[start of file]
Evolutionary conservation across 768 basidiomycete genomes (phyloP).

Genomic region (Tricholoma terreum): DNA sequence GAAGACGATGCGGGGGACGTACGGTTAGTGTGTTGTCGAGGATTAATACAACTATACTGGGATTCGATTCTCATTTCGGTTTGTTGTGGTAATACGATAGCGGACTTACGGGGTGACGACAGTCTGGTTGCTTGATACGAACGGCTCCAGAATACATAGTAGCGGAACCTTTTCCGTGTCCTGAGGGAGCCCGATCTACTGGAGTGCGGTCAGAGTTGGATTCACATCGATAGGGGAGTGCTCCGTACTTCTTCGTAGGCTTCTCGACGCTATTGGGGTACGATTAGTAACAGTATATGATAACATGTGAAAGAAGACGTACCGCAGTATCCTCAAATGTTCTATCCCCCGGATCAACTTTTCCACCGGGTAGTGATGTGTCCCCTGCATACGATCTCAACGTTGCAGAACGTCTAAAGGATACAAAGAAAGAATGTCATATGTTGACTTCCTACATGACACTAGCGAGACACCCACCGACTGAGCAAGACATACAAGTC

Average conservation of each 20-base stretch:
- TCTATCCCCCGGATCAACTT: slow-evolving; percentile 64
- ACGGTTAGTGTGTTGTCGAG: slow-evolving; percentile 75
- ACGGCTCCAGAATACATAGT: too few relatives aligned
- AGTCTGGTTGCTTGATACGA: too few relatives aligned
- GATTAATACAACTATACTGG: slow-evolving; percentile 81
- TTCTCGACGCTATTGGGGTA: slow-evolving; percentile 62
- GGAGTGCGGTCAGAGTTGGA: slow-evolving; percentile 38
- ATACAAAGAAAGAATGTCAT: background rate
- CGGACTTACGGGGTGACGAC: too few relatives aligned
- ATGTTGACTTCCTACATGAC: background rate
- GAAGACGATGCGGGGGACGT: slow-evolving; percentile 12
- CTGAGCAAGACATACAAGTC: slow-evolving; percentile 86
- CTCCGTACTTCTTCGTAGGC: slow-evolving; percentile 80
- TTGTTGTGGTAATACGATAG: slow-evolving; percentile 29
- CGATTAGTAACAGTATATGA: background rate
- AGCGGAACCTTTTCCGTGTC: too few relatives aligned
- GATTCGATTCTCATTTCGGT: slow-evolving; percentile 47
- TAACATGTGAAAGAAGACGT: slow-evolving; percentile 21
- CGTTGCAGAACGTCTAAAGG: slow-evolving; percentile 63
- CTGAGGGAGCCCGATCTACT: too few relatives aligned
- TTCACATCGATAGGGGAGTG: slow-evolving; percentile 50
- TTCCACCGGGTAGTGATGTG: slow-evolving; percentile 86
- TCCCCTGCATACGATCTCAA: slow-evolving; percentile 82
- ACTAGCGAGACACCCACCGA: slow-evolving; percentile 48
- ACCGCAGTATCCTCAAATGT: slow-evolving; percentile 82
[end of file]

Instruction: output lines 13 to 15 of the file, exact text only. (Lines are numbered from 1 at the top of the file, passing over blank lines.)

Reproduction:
- ATGTTGACTTCCTACATGAC: background rate
- GAAGACGATGCGGGGGACGT: slow-evolving; percentile 12
- CTGAGCAAGACATACAAGTC: slow-evolving; percentile 86